Children are usually brought into the foster care system once a report of abuse or neglect filed with the Department of Social Services has led to a determination that they must be removed from an unsafe home environment. These children face a multitude of difficulties, not the least of which is that they only have a few possessions to take with them, items which are generally placed in trash bags.
The non-profit organization, the Blue Ribbon Project, has teamed up with the Department of Social Services Child Advocacy Center to ease these children's transition into their foster homes. “Backpacks of Love” distributes backpacks filled with essential gender- and age-specific items to social services, for later distribution to each child who is placed into the foster care system.
Hearing of the Blue Ribbon Project, deputies in St. Mary's County worked to implement the program locally. On September 22, 2016, in Lexington Park, St. Mary’s County Sheriff's Office deputies and employees of Child Protective Services received 75 backpacks to be distributed to newly-determined foster care children. These backpacks have been filled with emergency essentials for children ranging in age from newborn to teenagers.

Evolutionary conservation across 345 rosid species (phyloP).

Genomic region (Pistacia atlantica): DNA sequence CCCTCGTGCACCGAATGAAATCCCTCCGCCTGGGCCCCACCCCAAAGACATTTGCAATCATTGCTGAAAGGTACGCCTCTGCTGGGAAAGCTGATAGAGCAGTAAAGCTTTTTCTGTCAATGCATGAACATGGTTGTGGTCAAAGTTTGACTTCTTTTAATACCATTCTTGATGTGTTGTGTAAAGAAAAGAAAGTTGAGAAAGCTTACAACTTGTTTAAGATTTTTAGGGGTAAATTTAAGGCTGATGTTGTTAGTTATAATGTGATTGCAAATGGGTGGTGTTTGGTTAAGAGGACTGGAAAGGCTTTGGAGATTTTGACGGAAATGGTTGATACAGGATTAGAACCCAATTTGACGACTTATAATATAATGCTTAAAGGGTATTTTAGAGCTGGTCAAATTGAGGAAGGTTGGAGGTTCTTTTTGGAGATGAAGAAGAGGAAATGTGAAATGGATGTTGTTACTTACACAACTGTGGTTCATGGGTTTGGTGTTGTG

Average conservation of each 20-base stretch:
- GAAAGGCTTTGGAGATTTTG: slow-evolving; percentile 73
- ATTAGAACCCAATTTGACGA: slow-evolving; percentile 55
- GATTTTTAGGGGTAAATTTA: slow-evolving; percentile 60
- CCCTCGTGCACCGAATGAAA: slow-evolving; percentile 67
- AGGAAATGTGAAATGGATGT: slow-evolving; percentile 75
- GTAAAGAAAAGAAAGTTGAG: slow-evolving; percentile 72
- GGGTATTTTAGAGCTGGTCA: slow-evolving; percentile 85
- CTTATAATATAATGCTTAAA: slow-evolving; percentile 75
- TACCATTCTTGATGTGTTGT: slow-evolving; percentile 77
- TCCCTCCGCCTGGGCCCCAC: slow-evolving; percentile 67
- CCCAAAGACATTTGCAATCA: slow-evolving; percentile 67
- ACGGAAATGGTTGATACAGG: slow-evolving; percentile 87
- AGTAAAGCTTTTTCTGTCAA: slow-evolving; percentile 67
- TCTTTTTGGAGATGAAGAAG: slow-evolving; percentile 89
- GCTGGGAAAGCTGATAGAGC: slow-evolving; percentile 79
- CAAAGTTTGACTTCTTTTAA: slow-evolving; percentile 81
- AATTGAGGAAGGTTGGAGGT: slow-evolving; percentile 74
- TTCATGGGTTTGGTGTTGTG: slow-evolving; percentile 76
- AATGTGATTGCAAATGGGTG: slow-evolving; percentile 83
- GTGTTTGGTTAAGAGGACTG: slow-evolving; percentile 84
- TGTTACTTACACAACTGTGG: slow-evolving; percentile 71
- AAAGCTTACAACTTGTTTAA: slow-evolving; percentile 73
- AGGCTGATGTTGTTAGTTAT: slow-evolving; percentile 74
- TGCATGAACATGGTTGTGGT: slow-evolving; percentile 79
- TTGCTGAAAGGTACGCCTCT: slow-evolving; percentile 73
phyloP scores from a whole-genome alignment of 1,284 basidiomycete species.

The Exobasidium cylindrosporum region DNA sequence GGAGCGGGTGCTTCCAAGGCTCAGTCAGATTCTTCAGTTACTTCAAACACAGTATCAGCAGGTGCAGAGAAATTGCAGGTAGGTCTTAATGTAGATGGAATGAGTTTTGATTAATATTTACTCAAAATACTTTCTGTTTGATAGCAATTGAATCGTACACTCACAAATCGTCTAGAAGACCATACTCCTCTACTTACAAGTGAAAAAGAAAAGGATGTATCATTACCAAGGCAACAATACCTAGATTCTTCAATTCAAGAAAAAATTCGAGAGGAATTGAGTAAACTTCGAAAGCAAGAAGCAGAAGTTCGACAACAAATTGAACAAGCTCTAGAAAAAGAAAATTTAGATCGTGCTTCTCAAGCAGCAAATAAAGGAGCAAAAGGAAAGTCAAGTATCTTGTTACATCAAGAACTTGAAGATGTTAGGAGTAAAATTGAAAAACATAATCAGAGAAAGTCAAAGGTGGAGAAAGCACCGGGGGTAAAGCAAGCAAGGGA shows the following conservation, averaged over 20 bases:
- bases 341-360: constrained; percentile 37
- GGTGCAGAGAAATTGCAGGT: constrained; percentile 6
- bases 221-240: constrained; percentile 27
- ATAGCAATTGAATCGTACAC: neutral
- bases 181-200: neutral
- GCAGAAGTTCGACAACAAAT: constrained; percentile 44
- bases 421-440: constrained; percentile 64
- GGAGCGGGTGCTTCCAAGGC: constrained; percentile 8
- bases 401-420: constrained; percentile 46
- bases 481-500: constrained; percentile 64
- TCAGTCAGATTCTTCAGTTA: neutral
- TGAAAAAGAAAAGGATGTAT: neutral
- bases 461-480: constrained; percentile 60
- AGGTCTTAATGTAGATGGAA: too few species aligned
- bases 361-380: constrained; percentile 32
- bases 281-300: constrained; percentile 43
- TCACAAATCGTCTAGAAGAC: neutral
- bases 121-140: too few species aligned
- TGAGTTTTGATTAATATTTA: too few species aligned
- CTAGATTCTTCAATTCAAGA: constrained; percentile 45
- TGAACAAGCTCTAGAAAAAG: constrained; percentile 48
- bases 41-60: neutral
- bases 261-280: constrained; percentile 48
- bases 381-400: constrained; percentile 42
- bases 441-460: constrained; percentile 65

“It's an honor for me to see how much The Blue Ribbon Project continues to grow. It’s great to see our expansion continue to St. Mary’s County and it's a wonderful feeling to be a part of these communities,” said Tom "Taylor" Pyles, Founder, The Blue Ribbon Project.
A spokesperson for CPS commented, “We are grateful this program has been started in St. Mary’s County. Having these backpacks and the necessities they contain will help make the transition easier. Not only do these backpacks provide supplies for the children, they will also be great resources for the foster parents.”
Sheriff Tim Cameron added, “Criminal Investigations detectives are often called to investigate child abuse cases simultaneously with Child Protective Services, and are familiar with the devastation a child goes through when the hard decision is made to remove them from their homes. There is no doubt that these children are most deserving of our care and compassion, and we are grateful that we could add this benefit to the services we render.”
|Front Row (L-R): Sheriff Cameron, Sierra Thomas, Lisa Sheehan. Taylor Pyles|
Back Row (L-R): Lt. E. Sweeney, Major Horne, and Kristi Larson